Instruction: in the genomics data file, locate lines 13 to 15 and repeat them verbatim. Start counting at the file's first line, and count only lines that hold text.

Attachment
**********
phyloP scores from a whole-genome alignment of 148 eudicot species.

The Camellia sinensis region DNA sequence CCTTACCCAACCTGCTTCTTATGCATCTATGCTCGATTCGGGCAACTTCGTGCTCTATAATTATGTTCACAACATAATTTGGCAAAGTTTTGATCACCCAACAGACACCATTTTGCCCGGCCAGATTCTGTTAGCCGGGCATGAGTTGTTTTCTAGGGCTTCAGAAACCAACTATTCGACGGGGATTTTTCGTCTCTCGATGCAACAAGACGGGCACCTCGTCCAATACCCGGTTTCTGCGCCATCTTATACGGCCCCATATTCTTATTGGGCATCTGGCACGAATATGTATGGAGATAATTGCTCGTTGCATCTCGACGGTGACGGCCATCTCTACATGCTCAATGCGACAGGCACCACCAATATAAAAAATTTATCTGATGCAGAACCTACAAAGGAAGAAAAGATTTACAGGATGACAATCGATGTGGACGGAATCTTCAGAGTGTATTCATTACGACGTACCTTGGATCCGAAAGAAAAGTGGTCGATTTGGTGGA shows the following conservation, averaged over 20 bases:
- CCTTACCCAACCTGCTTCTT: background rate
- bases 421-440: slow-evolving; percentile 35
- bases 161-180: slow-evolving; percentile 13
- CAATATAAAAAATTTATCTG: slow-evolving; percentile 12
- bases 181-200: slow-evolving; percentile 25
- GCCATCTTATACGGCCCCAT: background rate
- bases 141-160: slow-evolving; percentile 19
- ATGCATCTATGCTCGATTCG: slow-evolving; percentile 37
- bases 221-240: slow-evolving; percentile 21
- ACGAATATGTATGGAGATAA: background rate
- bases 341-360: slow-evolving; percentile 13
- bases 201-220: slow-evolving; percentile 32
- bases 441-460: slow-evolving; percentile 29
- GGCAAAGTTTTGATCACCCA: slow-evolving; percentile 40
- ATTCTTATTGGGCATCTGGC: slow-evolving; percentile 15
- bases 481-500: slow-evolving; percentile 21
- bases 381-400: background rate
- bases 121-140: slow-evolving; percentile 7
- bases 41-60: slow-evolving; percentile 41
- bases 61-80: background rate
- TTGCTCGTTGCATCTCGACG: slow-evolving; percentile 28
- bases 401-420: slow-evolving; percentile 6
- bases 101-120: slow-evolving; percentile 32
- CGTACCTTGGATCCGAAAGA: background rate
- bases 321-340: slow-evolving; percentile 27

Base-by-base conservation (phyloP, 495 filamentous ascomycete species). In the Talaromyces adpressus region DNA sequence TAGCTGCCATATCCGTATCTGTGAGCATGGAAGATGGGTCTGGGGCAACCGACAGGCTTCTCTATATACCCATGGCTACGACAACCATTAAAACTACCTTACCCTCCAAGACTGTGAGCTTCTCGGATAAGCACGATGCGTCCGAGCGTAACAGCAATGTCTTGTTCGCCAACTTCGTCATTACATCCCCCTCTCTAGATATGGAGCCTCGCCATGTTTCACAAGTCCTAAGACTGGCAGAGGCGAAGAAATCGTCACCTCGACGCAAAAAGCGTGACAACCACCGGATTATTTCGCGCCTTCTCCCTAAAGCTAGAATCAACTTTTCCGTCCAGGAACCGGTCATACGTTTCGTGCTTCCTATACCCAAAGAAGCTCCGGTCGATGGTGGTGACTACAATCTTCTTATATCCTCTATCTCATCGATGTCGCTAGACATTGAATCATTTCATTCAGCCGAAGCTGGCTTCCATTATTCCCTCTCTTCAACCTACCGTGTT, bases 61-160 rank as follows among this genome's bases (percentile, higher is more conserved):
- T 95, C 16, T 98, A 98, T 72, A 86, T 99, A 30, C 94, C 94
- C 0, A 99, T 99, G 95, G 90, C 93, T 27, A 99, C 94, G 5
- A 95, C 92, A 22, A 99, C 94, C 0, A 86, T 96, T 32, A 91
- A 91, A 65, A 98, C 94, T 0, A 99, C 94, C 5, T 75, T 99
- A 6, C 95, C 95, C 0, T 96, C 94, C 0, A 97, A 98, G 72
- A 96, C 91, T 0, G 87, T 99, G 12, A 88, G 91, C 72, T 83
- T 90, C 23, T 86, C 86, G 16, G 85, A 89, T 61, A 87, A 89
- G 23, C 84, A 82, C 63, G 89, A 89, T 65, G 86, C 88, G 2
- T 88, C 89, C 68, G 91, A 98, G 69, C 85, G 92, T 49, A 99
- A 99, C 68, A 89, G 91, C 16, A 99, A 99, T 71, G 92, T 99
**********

- bases 341-360: slow-evolving; percentile 13
- bases 201-220: slow-evolving; percentile 32
- bases 441-460: slow-evolving; percentile 29